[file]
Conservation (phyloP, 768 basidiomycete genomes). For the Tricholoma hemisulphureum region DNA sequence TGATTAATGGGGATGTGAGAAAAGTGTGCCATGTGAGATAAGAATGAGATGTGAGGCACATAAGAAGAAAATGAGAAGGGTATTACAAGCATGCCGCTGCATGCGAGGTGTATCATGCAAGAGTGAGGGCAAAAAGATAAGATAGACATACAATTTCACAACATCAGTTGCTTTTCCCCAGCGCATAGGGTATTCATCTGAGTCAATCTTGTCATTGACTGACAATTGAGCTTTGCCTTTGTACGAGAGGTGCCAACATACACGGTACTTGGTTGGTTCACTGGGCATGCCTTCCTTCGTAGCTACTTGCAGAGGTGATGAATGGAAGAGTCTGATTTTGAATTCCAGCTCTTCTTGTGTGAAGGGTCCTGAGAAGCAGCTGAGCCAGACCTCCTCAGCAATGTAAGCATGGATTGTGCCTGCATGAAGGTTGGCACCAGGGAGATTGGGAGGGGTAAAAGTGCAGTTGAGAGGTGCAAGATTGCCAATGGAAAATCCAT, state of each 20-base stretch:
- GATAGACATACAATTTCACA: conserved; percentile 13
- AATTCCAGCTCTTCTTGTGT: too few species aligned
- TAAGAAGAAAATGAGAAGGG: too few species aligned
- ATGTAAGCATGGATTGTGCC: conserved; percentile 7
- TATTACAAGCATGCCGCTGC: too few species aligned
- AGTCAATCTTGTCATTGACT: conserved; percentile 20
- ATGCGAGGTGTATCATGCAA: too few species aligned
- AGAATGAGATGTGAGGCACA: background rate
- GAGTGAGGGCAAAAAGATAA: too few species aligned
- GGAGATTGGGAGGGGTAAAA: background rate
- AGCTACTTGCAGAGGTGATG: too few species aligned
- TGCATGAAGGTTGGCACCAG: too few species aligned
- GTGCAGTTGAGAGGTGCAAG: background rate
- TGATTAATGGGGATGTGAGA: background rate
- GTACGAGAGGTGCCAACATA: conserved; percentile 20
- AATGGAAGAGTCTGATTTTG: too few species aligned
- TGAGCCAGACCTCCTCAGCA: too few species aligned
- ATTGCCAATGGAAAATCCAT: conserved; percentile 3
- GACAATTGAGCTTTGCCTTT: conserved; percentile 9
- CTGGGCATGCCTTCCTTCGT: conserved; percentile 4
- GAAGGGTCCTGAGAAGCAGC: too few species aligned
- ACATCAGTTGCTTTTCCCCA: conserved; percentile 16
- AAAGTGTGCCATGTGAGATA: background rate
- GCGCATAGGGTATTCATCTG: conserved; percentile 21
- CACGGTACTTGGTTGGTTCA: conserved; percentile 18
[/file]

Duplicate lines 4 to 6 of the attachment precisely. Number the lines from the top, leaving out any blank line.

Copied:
- TAAGAAGAAAATGAGAAGGG: too few species aligned
- ATGTAAGCATGGATTGTGCC: conserved; percentile 7
- TATTACAAGCATGCCGCTGC: too few species aligned